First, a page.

At NEWMEDIA we have spent a great deal of time perfecting our site development process. Through many trials and errors we have converged on a SDP that works for us.
When working in a team or in an environment where your code and systems are going to be used by people other than yourself, it is especially important that your site development process is clear, simple, and easy to understand. This, of course, is easier said than done when developing a complex Drupal site. However, when our developers, site-builders and themers are all on the “same page” with code organization and philosophy we are a more effective and efficient team.
After speaking with members of the Drupal community, we believe it is time to start a discussion on how to have a process in place so as to minimize the friction when developing in a team/cooperative environment. In an effort to deep dive into our process this article will be the first in a series of articles discussing our SDP.
A lot of our SDP revolves around how to organize your code so that a developer or site-builder can quickly on-board to a project and larger teams can work together with minimal down-time. The broad pieces of our SDP are:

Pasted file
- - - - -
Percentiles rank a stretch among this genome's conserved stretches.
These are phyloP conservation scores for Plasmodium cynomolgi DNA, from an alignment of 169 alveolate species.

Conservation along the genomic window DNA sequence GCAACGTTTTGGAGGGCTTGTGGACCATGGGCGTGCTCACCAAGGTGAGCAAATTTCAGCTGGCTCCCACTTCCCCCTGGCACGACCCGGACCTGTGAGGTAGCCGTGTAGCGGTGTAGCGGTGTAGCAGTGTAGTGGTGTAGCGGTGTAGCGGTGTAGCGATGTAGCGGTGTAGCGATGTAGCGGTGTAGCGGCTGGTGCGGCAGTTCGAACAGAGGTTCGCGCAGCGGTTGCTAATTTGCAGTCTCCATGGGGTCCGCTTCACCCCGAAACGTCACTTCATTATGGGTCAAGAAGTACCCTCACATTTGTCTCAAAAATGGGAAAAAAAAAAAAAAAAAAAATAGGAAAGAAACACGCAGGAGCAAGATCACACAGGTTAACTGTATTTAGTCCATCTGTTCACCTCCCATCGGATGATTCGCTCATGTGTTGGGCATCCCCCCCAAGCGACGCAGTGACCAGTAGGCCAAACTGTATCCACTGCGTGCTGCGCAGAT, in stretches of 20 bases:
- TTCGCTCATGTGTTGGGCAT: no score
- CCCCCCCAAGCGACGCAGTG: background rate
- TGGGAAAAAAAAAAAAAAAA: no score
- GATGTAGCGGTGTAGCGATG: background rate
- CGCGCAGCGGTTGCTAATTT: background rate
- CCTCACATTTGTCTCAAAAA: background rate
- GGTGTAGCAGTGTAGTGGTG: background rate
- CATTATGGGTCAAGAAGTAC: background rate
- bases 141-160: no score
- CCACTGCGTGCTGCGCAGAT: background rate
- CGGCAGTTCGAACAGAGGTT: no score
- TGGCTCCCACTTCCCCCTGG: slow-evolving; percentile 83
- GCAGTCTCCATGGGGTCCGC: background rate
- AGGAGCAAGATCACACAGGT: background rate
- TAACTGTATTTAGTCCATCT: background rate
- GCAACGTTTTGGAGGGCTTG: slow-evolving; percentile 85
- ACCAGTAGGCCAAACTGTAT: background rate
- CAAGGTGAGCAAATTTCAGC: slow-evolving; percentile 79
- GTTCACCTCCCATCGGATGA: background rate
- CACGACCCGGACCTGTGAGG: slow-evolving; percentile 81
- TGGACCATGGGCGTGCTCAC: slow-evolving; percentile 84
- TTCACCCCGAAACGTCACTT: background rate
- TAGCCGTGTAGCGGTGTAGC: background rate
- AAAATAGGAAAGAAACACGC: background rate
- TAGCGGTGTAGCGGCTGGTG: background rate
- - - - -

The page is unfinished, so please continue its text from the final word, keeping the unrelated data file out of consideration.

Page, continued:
- Everything is in code.
- Sites are built using install profiles and the install profiles have a specific directory structure.
- Install profiles use Drush Make to capture dependencies on external modules, themes, and libraries.
- Drupal migrate is used to populate test content during the development phase. (optional)
- Features are used to capture site configuration. (optional)
- While a site is in development all functionality must be present after a fresh site install.
- After a site goes live update hooks can be used to enable new functionality on the production site.
- Use a virtualized environment which mirrors production. (recommended)